Experts Concerned by the Rise in Young-Onset Cancers
RECENT COMPELLING evidence revealed by researchers at Flinders University, Adelaide, Australia, and University of California Los Angeles (UCLA), Los Angeles, California, USA, has demonstrated a rising number of young people aged under 50 suffering from gastrointestinal cancers.
The study analysed the long-term South Australian Cancer Register’s data finding that between 1990 and 2017 the registry recorded a total of 28,566 patients diagnosed with colorectal, pancreatic, stomach or oesophageal adenocarcinomas. Of those diagnosed, 2,129 (7.5%) were aged between 18-50 years and therefore classified as young-onset cancers.
“The trend observed in the young cohort of oesophageal, stomach, colon and rectum, and pancreas cancer cases was not mirrored in older individuals aged over 50-years”, stated lead study author, Savio Barreto, Gastrointestinal and Hepato-Pancreato-Biliary surgeon and researcher, Flinders University, Adelaide, Australia. “This increased incidence, though apparent in both sexes, was more pronounced in men compared to women.”
Over the course of the study rates of cancers progressively increased amongst the young adult cohort, from an incidence rate of 9.30/100,000 people in the 1990s to 12.09/100,000 for the last 8 years of the study (2010–2017).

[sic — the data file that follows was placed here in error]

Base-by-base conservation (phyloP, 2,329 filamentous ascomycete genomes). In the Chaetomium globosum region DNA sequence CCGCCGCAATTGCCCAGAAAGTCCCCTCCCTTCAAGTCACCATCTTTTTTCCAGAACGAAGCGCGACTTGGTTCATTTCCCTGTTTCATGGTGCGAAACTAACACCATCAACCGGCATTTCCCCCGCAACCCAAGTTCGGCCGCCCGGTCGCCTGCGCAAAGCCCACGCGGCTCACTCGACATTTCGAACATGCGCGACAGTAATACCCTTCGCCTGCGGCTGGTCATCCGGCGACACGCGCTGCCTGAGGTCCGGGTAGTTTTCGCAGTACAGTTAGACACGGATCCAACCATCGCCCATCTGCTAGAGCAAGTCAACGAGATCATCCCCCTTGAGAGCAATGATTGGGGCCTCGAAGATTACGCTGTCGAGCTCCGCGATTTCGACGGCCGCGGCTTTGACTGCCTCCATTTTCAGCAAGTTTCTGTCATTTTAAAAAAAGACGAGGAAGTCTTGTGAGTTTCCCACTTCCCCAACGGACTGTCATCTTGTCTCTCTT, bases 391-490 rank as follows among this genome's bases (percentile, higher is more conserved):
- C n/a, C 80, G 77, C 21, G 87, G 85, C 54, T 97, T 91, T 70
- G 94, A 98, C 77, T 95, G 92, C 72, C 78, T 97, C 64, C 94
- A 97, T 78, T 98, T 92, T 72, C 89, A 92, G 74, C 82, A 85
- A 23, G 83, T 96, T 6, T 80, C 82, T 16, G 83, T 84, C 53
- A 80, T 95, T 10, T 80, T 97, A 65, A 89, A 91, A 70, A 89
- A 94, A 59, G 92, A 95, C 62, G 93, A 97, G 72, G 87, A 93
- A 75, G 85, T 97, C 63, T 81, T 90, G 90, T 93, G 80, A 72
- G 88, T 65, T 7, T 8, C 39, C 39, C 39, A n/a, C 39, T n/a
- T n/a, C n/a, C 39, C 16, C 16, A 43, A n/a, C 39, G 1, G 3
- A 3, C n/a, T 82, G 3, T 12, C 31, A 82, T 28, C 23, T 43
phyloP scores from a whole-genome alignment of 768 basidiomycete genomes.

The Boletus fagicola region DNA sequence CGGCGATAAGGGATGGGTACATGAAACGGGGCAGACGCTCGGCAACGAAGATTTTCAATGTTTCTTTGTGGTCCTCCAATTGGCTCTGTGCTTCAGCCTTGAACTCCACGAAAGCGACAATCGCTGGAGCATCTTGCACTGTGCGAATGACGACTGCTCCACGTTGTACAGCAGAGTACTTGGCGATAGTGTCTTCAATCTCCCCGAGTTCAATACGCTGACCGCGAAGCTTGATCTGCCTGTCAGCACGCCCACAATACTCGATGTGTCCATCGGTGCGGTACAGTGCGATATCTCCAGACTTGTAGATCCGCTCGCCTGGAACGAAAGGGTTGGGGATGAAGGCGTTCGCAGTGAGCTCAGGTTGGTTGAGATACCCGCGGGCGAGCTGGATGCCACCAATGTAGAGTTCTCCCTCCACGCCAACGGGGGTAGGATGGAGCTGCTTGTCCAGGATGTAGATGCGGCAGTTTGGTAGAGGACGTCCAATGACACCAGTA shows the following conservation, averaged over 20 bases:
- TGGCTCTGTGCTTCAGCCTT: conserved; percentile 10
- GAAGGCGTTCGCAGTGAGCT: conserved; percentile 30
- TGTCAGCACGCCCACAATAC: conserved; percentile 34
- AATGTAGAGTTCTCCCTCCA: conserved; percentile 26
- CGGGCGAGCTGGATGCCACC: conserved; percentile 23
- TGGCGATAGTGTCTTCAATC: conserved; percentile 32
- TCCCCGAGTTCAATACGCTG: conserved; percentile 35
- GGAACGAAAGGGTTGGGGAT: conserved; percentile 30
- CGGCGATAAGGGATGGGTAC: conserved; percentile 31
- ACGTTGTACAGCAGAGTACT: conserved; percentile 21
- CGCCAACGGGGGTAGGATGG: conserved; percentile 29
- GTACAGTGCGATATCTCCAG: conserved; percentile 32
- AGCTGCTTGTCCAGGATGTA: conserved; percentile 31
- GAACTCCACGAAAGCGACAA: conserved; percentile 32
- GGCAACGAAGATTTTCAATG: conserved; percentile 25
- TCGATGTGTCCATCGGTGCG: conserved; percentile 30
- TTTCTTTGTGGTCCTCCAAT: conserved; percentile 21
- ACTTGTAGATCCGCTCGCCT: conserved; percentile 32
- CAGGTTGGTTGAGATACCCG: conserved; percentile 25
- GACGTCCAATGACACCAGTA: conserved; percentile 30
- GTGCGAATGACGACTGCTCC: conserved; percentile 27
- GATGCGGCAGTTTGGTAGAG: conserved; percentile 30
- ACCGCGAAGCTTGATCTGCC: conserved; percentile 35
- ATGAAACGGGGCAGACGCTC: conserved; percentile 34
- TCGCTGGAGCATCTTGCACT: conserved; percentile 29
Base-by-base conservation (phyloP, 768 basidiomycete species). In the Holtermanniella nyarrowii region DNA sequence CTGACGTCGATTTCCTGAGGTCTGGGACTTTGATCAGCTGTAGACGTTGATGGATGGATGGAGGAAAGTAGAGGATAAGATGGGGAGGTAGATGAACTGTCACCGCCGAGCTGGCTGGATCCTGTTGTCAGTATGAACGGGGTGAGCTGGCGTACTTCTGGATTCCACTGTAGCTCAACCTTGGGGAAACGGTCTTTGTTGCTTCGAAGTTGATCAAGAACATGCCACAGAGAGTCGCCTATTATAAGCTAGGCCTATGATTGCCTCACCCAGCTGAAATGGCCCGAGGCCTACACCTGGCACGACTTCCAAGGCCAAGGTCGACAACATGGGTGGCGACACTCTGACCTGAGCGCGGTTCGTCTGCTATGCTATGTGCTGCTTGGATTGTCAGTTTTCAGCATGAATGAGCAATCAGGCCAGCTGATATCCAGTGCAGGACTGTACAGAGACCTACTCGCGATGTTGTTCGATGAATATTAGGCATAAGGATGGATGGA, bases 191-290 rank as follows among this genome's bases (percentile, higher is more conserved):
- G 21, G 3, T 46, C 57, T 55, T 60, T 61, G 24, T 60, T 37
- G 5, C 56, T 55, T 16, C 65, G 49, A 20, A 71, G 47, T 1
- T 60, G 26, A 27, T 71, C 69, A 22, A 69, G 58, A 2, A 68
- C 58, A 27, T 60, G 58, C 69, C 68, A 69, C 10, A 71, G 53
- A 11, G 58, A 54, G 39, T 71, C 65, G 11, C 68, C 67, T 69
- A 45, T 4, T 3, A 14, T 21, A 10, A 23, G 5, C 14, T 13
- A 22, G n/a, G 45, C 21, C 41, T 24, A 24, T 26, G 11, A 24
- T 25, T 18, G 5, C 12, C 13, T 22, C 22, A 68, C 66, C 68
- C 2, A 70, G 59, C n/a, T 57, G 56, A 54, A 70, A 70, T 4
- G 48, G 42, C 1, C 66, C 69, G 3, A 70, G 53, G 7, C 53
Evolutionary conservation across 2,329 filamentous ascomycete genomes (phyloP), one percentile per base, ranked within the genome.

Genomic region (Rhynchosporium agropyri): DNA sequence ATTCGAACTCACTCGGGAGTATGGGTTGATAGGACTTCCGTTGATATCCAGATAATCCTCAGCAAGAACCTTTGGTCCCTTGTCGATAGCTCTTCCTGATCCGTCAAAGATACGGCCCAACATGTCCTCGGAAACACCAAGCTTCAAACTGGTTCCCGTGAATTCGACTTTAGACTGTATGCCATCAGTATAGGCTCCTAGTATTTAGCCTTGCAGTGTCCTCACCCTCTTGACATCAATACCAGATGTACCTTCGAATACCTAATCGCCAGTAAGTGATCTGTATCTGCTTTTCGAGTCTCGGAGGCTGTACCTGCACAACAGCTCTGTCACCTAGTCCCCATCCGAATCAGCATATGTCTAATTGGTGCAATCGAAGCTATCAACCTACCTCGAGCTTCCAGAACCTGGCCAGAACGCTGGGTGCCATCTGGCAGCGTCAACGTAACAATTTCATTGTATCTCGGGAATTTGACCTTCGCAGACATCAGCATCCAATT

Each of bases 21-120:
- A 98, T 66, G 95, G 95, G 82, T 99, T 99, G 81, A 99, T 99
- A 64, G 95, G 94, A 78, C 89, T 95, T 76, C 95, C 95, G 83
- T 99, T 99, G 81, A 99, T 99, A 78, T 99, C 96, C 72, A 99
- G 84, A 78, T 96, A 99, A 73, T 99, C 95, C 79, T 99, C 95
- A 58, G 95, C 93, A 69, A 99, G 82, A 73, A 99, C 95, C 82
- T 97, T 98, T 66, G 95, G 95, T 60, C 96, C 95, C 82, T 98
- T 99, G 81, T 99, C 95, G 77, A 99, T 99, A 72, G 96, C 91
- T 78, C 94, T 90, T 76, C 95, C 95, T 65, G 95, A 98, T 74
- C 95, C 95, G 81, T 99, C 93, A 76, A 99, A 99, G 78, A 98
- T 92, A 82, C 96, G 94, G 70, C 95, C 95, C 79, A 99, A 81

“The biggest concern is that we don’t know what the causes for this disturbing trend are,” explained Claire Roberts, Matthew Flinders Fellow, Flinders University, Adelaide, Australia. “Young onset carcinogenesis is an area that warrants urgent research. We need to identify potentially modifiable factors that could enable us to stem the rising incidence rates.”
Experts have debated the role that nutrition may play. Poor quality diets, obesity, and drug and alcohol exposure before birth could accelerate cancer development resulting in younger age groups being diagnosed with cancer. The study authors highlighted the importance of further research and intend to apply to funding to find the answers to the questions this research has raised.